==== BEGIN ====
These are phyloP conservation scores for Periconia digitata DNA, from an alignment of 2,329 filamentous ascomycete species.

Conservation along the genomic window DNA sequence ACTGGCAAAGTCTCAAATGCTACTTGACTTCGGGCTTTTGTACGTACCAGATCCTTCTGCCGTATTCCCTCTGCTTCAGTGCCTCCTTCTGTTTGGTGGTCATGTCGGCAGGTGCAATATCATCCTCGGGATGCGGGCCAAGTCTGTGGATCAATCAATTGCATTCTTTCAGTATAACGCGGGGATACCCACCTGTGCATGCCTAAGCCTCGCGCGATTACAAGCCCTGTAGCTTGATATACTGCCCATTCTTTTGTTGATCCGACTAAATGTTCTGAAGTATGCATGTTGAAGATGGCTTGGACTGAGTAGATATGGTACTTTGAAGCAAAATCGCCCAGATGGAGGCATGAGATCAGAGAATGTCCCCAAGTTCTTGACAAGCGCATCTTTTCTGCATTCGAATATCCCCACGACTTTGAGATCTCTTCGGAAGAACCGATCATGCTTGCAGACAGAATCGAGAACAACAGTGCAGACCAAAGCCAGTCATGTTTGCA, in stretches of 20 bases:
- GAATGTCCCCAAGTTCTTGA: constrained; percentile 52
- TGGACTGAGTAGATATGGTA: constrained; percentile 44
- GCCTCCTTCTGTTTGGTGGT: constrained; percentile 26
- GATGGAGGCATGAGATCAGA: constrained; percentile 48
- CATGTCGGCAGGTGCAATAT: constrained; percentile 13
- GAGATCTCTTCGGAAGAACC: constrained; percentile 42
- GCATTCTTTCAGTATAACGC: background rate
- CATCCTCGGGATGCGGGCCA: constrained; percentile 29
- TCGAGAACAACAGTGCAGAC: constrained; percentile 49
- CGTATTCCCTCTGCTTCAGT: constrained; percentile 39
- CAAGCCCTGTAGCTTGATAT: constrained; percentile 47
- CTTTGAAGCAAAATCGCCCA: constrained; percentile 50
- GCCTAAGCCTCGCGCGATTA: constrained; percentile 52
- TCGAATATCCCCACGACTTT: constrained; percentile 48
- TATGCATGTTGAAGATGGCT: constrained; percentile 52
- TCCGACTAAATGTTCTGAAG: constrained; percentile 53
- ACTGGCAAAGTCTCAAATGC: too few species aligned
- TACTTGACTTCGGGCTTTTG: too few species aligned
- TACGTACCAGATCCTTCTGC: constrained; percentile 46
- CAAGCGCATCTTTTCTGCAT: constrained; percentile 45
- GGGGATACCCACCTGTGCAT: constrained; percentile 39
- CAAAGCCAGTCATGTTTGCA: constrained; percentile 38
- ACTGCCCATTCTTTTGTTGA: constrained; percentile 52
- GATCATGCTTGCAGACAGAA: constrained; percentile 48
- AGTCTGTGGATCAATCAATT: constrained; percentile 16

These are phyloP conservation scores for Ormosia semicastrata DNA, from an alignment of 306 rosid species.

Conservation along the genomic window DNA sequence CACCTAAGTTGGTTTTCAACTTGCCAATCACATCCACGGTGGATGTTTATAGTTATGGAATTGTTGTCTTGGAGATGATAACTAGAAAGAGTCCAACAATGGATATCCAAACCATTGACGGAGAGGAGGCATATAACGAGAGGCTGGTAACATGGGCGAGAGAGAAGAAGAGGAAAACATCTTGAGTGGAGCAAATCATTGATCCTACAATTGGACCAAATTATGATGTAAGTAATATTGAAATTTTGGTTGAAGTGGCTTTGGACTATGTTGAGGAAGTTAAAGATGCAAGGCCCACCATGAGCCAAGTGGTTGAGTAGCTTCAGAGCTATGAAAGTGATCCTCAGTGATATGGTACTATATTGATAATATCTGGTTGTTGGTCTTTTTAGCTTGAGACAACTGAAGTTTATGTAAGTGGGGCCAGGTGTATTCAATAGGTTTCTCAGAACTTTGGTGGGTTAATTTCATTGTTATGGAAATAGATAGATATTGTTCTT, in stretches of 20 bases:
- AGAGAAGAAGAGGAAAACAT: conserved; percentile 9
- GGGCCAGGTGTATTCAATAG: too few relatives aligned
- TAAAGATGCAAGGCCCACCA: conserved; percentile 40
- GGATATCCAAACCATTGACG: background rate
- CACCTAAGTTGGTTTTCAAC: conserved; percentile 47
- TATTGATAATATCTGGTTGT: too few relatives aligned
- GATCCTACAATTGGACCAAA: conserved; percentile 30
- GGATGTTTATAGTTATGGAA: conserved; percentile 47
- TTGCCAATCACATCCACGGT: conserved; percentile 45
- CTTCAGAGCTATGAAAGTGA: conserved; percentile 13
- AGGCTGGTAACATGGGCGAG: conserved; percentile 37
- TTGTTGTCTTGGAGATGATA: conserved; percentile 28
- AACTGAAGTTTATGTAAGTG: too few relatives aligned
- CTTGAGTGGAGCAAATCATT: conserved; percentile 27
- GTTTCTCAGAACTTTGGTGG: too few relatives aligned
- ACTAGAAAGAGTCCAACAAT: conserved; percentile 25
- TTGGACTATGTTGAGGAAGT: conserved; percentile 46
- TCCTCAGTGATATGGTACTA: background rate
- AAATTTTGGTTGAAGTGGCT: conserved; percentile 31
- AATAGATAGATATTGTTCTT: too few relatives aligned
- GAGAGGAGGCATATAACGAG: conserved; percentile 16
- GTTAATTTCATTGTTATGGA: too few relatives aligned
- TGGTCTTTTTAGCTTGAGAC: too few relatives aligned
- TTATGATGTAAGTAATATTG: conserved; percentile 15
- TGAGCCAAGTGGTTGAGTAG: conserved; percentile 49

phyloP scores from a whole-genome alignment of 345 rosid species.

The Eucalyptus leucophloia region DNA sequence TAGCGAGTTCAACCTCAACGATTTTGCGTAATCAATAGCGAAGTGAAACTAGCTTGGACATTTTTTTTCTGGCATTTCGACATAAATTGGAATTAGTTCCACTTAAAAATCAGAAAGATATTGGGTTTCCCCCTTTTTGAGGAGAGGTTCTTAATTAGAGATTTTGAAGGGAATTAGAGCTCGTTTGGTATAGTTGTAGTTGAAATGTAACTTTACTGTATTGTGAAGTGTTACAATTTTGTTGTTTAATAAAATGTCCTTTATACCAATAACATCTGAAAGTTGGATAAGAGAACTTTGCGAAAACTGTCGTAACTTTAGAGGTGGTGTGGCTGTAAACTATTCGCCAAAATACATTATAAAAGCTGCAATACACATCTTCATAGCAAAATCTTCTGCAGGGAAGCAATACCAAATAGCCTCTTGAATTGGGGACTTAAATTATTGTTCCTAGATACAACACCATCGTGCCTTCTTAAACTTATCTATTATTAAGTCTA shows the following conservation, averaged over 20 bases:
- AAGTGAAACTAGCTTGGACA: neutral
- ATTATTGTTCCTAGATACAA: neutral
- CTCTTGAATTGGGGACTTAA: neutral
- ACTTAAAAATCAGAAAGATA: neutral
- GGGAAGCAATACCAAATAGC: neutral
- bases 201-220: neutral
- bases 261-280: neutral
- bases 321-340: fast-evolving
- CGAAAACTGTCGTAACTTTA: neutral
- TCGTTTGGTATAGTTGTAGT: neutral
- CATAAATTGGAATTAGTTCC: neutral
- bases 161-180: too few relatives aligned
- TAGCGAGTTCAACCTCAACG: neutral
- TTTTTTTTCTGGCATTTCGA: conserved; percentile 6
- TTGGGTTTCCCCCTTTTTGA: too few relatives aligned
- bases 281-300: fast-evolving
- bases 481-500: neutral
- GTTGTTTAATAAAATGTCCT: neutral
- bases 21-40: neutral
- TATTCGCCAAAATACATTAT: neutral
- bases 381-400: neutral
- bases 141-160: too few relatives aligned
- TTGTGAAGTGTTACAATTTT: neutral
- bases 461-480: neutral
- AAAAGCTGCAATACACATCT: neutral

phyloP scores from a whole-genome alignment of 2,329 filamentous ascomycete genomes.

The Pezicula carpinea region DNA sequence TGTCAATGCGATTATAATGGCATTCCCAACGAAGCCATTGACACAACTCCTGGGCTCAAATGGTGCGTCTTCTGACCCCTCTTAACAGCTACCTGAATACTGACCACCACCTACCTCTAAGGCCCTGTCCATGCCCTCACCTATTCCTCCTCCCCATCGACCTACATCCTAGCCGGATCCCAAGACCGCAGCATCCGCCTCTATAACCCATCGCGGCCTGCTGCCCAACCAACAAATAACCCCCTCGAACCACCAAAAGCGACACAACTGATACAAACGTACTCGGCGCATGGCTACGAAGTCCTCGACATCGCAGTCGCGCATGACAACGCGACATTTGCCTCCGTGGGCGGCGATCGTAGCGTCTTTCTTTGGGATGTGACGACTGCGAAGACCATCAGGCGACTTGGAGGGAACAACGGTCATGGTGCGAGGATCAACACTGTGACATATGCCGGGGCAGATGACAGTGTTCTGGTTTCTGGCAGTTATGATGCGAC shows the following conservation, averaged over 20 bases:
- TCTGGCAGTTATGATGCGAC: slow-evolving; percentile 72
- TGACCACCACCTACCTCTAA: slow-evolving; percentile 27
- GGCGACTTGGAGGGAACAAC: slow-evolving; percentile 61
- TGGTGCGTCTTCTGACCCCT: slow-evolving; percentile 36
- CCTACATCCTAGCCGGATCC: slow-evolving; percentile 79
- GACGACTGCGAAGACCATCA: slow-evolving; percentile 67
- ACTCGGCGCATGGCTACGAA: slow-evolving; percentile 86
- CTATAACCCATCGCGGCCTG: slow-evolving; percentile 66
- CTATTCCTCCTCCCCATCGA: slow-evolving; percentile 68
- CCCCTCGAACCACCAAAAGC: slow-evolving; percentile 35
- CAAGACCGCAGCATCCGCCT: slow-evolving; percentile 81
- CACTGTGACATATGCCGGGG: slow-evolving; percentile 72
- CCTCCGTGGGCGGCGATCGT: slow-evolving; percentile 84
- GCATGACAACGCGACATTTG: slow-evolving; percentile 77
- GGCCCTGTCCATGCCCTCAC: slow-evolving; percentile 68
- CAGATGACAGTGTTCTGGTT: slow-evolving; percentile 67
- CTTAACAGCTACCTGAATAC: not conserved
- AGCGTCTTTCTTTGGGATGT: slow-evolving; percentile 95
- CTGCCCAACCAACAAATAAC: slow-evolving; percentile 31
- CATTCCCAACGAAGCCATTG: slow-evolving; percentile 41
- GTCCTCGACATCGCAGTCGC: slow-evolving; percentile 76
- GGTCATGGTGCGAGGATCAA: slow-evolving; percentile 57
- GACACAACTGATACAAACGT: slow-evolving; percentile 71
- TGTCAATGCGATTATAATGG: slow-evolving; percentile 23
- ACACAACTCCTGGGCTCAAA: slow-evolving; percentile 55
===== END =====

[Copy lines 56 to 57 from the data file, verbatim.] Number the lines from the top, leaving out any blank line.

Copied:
The Eucalyptus leucophloia region DNA sequence TAGCGAGTTCAACCTCAACGATTTTGCGTAATCAATAGCGAAGTGAAACTAGCTTGGACATTTTTTTTCTGGCATTTCGACATAAATTGGAATTAGTTCCACTTAAAAATCAGAAAGATATTGGGTTTCCCCCTTTTTGAGGAGAGGTTCTTAATTAGAGATTTTGAAGGGAATTAGAGCTCGTTTGGTATAGTTGTAGTTGAAATGTAACTTTACTGTATTGTGAAGTGTTACAATTTTGTTGTTTAATAAAATGTCCTTTATACCAATAACATCTGAAAGTTGGATAAGAGAACTTTGCGAAAACTGTCGTAACTTTAGAGGTGGTGTGGCTGTAAACTATTCGCCAAAATACATTATAAAAGCTGCAATACACATCTTCATAGCAAAATCTTCTGCAGGGAAGCAATACCAAATAGCCTCTTGAATTGGGGACTTAAATTATTGTTCCTAGATACAACACCATCGTGCCTTCTTAAACTTATCTATTATTAAGTCTA shows the following conservation, averaged over 20 bases:
- AAGTGAAACTAGCTTGGACA: neutral